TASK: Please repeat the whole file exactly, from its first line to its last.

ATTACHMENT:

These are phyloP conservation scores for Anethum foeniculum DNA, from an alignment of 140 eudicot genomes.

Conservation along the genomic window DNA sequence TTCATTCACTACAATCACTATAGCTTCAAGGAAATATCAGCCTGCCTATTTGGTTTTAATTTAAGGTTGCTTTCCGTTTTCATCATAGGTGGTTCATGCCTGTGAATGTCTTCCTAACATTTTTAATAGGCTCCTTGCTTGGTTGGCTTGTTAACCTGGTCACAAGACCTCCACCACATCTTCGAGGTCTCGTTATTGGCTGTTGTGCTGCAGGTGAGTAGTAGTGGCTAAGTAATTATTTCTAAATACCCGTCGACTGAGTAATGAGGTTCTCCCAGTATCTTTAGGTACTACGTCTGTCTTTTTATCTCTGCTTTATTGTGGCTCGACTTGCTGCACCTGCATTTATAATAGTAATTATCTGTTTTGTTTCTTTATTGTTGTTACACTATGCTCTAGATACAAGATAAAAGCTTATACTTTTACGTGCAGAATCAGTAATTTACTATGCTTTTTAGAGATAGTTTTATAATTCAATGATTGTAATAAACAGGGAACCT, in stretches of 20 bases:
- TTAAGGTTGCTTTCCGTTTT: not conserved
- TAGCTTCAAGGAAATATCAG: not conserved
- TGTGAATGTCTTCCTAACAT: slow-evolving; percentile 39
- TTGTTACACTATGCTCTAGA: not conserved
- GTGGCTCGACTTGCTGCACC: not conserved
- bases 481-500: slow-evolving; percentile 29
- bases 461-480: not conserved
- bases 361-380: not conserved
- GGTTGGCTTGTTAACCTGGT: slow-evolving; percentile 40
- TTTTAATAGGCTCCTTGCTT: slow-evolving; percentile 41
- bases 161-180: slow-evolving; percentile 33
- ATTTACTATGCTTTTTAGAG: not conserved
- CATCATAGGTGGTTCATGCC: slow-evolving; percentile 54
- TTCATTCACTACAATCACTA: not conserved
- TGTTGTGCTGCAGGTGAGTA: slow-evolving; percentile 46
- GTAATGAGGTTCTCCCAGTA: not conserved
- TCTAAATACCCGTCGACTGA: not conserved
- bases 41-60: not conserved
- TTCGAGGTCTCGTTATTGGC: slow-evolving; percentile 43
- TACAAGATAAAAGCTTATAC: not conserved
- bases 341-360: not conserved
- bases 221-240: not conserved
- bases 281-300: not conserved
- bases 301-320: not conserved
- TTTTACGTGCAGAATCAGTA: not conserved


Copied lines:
These are phyloP conservation scores for Anethum foeniculum DNA, from an alignment of 140 eudicot genomes.

Conservation along the genomic window DNA sequence TTCATTCACTACAATCACTATAGCTTCAAGGAAATATCAGCCTGCCTATTTGGTTTTAATTTAAGGTTGCTTTCCGTTTTCATCATAGGTGGTTCATGCCTGTGAATGTCTTCCTAACATTTTTAATAGGCTCCTTGCTTGGTTGGCTTGTTAACCTGGTCACAAGACCTCCACCACATCTTCGAGGTCTCGTTATTGGCTGTTGTGCTGCAGGTGAGTAGTAGTGGCTAAGTAATTATTTCTAAATACCCGTCGACTGAGTAATGAGGTTCTCCCAGTATCTTTAGGTACTACGTCTGTCTTTTTATCTCTGCTTTATTGTGGCTCGACTTGCTGCACCTGCATTTATAATAGTAATTATCTGTTTTGTTTCTTTATTGTTGTTACACTATGCTCTAGATACAAGATAAAAGCTTATACTTTTACGTGCAGAATCAGTAATTTACTATGCTTTTTAGAGATAGTTTTATAATTCAATGATTGTAATAAACAGGGAACCT, in stretches of 20 bases:
- TTAAGGTTGCTTTCCGTTTT: not conserved
- TAGCTTCAAGGAAATATCAG: not conserved
- TGTGAATGTCTTCCTAACAT: slow-evolving; percentile 39
- TTGTTACACTATGCTCTAGA: not conserved
- GTGGCTCGACTTGCTGCACC: not conserved
- bases 481-500: slow-evolving; percentile 29
- bases 461-480: not conserved
- bases 361-380: not conserved
- GGTTGGCTTGTTAACCTGGT: slow-evolving; percentile 40
- TTTTAATAGGCTCCTTGCTT: slow-evolving; percentile 41
- bases 161-180: slow-evolving; percentile 33
- ATTTACTATGCTTTTTAGAG: not conserved
- CATCATAGGTGGTTCATGCC: slow-evolving; percentile 54
- TTCATTCACTACAATCACTA: not conserved
- TGTTGTGCTGCAGGTGAGTA: slow-evolving; percentile 46
- GTAATGAGGTTCTCCCAGTA: not conserved
- TCTAAATACCCGTCGACTGA: not conserved
- bases 41-60: not conserved
- TTCGAGGTCTCGTTATTGGC: slow-evolving; percentile 43
- TACAAGATAAAAGCTTATAC: not conserved
- bases 341-360: not conserved
- bases 221-240: not conserved
- bases 281-300: not conserved
- bases 301-320: not conserved
- TTTTACGTGCAGAATCAGTA: not conserved